Morris Animal Foundation funds five studies to improve wildlife care after wildfires
Reviewed by Emily Henderson, B.Sc.Oct 9 2020
Morris Animal Foundation, a global leader in advancing animal health, has awarded $553,000 to fund five studies designed to improve the care, rehabilitation and release of wildlife impacted by wildfires. The request for proposals for research projects went out in response to the devastating events in Australia during the 2019-2020 bushfire season.
The studies, supported by the Foundation's new Australian Wildlife Fund (AWF), will help veterinary and animal health scientists prepare for future wildfires by developing guidelines for rescue and rehabilitation, identifying risk factors for injury recovery and likelihood of release, tracking outcomes and improving antibiotic treatments. The studies may also provide knowledge to inform responses to other wildfire crises around the globe, including those ravaging the land and wildlife of the American Northwest.
There is a significant lack of evidence-based research on best practices to assist animals injured in wildfire events, and in Australia many unique and endangered species are in a particularly precarious situation. As global climate change, drought and habitat destruction continue to fuel ever-more destructive fires around the world, we need to know how to save and rehabilitate our wildlife."
Dr. Janet Patterson-Kane, Morris Animal Foundation Chief Scientific Officer
The World Wide Fund for Nature Australia called the unprecedented 2019-2020 bushfire season "the worst wildlife disaster in modern history." The fires affected or killed three billion animals and scorched 46 million acres of habitat.
The five studies are being conducted by teams at the University of Adelaide, University of Sydney, University of Melbourne, Macquarie University and Charles Sturt University. The Foundation created a Scientific Advisory Board for its Australian Wildlife Fund which reviewed all submitted grant applications and selected, based on scientific merit and impact, the studies with the greatest potential to save lives, preserve health and advance veterinary and rehabilitation care. The five studies are:
After the bushfire catastrophe: Recovering our missing marsupials
Researchers will determine the factors correlated with successful rehabilitation of marsupials to develop best-practice guidelines for marsupial rescue and rehabilitation during future fire catastrophes.
Clinical assessment of koalas during and following bushfire
- Important research on SARS-CoV-2 proteins using proximity labeling
- Research can help better manage body temperature regulation and hydration in older adults
- Supporting Coronavirus Research with Liquid Chromatography
Researchers will review clinical case data of koalas treated by veterinarians during the wildfires to describe how they were affected in the initial and subsequent phases, identify predisposing risk factors, and develop prognostic indicators for koala health providers in future fire seasons.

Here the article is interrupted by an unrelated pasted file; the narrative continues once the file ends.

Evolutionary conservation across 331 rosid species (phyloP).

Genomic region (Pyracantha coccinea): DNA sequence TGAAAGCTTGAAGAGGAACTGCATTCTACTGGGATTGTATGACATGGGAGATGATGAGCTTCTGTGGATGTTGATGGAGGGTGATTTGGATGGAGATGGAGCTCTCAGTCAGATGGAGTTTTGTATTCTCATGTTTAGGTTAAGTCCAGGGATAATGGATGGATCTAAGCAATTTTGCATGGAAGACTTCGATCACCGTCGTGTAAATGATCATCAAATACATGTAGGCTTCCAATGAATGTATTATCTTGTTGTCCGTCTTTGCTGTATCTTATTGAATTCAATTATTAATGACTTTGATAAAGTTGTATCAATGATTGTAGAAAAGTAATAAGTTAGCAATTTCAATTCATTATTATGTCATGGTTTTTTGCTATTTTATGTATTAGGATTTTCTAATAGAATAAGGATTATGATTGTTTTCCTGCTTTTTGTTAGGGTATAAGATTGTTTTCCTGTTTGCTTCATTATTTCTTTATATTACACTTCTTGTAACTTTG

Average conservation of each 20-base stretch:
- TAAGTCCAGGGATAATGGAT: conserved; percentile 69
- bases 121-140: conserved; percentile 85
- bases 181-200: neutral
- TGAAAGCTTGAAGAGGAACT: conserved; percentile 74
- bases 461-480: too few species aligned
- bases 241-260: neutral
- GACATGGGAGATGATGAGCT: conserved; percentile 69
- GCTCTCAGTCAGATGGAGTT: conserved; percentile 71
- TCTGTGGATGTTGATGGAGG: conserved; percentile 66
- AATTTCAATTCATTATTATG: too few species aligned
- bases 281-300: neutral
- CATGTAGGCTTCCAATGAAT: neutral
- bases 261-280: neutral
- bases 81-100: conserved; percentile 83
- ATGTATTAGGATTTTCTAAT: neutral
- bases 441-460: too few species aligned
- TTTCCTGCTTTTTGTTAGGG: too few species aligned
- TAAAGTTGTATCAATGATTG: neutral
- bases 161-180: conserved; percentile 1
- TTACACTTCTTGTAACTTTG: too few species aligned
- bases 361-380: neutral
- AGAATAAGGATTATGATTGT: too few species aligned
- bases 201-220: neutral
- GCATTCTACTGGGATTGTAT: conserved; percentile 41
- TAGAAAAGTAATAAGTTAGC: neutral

Treatment and rehabilitation of fire-affected wildlife
Researchers will investigate the antibiotic treatment regimens in wildfire-affected wildlife to improve treatment outcomes and antimicrobial stewardship during future wildfire events.
Improving decision making to optimize outcomes for bushfire impacted Australian wildlife
Researchers will work to better understand specific factors which impact the welfare and prognosis of fire-affected wildlife to optimize the best use of veterinary resources and minimize animal suffering.
Identification of prognostic indicators for survival in koalas, macropods (such as kangaroos and wallabies) and wombats affected by wildfires
Researchers will systematically assess and monitor injured native wildlife, providing evidence to guide rehabilitation therapies for improved long-term outcomes.
Morris Animal Foundation established the Australian Wildlife Fund in January 2020 to address the serious issues impacting the country's native wildlife populations caused by the wildfires. Wildfires are an annual occurrence, typically heightened in many areas in the Australian summer months. They now occur over longer periods and with greater intensity and extent.
Prior to creating the fund, to determine the region's most pressing needs, the Foundation created an online forum for wildlife researchers and consulted front-line scientists in Australia. A recurring theme was the scarcity of useful clinical information on fire-related injuries, particularly for the marsupials that were the species most frequently submitted to rescue organizations.
Morris Animal Foundation, headquartered in Denver, is one of the largest nonprofit animal health research organizations in the world, funding more than $155 million in studies across a broad range of species.